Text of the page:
"We've used this model around terrorism before but never with ransomware."
The US Department of Justice is prioritizing its investigations into ransomware attacks that have ground several industries in the country to a halt in recent months.
The attacks include the Colonial Pipeline hack that shut down gas supplies along the East Coast last month, and a more recent cyberattack against one of the largest meat suppliers in the world that affected much of the country's supply of beef.
According to Reuters, DoJ officials are now calling for a more centralized and coordinated approach to ransomware investigations, more evidence that cyberattacks are finally being prioritized by the US government — to the degree that officials will be treating ransomware attacks similarly to terrorism, according to Reuters' reporting.
"It's a specialized process to ensure we track all ransomware cases regardless of where it may be referred in this country, so you can make the connections between actors and work your way up to disrupt the whole chain," John Carlin, principle associate deputy attorney general at the Justice Department, told Reuters.
"We've used this model around terrorism before but never with ransomware," he added.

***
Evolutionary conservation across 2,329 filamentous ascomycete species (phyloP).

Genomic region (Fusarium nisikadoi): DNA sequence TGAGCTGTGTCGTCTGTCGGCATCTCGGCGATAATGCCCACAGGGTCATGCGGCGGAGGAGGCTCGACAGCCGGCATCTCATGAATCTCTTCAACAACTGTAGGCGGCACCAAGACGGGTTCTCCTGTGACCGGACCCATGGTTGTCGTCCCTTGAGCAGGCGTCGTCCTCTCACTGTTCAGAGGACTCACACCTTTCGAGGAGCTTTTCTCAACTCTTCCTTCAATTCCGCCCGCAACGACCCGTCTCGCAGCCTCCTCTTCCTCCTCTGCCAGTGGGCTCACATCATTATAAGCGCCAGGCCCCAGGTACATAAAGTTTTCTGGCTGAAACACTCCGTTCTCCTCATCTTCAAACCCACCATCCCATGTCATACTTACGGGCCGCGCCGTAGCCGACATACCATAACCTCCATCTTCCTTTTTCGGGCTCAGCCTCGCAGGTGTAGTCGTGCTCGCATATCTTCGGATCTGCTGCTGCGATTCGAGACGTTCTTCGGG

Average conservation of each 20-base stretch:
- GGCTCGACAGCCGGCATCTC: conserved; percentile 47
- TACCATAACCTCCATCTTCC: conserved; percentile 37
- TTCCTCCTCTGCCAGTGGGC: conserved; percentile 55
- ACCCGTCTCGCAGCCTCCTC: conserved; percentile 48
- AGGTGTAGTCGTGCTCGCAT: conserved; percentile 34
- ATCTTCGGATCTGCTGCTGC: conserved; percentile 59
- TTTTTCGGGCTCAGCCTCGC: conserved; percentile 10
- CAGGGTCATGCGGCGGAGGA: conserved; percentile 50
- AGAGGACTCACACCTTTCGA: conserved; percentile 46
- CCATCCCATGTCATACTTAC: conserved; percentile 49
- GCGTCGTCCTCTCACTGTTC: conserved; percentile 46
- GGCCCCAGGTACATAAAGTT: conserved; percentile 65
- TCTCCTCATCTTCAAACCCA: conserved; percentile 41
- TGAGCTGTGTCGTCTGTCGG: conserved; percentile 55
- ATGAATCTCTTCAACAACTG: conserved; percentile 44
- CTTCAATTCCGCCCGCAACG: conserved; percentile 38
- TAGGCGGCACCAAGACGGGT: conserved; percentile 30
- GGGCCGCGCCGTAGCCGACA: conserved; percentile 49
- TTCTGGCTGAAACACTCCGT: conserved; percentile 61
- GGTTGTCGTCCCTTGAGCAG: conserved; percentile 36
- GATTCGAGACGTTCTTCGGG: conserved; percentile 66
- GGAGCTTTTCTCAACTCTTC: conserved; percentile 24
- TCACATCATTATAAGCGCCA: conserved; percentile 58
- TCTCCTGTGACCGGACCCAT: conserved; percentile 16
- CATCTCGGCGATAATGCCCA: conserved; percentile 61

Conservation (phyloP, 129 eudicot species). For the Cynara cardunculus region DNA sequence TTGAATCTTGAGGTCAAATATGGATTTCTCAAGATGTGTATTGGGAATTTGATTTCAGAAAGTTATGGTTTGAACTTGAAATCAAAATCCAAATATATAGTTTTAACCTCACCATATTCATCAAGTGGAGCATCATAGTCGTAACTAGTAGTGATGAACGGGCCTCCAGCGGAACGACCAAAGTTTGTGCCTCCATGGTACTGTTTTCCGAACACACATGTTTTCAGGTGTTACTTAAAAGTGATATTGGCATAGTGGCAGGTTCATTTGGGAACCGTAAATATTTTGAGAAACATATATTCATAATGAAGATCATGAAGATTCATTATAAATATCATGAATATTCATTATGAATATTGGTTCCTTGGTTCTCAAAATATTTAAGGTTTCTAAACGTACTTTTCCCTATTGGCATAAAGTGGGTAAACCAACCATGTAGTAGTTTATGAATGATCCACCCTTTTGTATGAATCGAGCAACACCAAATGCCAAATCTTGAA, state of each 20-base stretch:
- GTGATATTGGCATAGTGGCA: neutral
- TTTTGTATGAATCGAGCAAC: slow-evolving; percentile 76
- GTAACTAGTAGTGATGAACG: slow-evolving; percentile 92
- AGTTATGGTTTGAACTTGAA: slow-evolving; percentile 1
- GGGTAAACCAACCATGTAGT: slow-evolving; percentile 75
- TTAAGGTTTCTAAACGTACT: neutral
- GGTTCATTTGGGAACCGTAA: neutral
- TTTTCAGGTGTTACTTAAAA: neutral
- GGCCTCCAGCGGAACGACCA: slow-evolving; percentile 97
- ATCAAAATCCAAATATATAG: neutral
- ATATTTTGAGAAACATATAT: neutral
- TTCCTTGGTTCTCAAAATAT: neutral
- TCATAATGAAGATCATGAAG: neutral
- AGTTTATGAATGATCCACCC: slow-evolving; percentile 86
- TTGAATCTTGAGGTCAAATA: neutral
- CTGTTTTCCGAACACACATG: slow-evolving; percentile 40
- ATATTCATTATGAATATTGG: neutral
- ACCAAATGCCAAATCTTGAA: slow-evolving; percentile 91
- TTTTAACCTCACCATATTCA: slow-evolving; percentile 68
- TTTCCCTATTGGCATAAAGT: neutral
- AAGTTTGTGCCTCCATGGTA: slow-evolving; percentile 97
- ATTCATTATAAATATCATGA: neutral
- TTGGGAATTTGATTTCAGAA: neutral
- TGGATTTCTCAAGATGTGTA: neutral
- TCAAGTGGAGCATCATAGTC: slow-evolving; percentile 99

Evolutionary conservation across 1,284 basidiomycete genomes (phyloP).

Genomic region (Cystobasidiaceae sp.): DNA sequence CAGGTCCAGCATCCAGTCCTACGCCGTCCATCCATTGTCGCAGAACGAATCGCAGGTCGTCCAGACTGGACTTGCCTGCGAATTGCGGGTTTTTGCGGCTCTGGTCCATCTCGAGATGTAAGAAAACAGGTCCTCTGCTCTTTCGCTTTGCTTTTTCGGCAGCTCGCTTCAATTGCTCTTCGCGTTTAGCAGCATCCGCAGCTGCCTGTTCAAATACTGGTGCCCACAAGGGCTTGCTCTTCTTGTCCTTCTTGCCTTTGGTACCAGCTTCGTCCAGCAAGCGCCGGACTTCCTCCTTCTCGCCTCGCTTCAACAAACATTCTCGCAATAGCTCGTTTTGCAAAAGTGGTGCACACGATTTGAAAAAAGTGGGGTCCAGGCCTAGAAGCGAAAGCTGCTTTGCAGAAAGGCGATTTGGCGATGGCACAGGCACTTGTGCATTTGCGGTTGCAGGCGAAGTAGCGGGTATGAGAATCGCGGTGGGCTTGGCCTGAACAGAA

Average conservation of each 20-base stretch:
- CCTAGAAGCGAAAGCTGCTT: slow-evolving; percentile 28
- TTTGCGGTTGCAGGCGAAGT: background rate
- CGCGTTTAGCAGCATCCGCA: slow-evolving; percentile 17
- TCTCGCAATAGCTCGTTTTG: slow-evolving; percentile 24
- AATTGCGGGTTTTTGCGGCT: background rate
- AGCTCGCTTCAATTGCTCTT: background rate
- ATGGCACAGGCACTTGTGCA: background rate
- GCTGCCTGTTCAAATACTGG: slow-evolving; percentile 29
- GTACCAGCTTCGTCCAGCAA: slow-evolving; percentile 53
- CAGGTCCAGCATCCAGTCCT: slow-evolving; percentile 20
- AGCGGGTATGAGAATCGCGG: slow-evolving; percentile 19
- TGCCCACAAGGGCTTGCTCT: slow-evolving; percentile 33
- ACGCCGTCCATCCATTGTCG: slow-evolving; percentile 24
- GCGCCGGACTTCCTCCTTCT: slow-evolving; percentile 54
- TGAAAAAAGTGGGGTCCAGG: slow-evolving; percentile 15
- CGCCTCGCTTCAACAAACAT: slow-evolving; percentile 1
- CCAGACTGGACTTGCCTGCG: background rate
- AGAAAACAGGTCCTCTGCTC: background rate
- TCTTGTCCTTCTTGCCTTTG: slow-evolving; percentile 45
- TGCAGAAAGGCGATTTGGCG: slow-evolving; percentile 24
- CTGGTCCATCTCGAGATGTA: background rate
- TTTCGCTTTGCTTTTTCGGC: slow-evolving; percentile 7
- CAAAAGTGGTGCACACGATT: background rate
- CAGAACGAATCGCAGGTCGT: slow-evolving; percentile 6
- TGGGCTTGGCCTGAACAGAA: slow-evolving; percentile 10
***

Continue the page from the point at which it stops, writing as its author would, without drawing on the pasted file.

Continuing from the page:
Attorney's offices will now be expected to share their findings with lawmakers in Washington, DC.
Many recent ransomware hacks have resulted in companies having to pay up considerable amounts of money to regain access to their systems.
Colonial Pipeline, for instance, chose to give in to the demands and pay out some $5 million to regain access, according to Reuters. The hack kicked off hoarding and panic-buying of gasoline, leading to outages across 11 states, NPR reported.
Experts are arguing the new approach to cybercrime will allow the DOJ to deploy resources more effectively.
But whether it will be enough to ward off continued efforts to undermine US business interests remains to be seen.
READ MORE: Exclusive: U.S. to give ransomware hacks similar priority as terrorism [Reuters]
More on the attacks: FBI Blames Russia Hackers for Shutting Down Much of US Beef Supply
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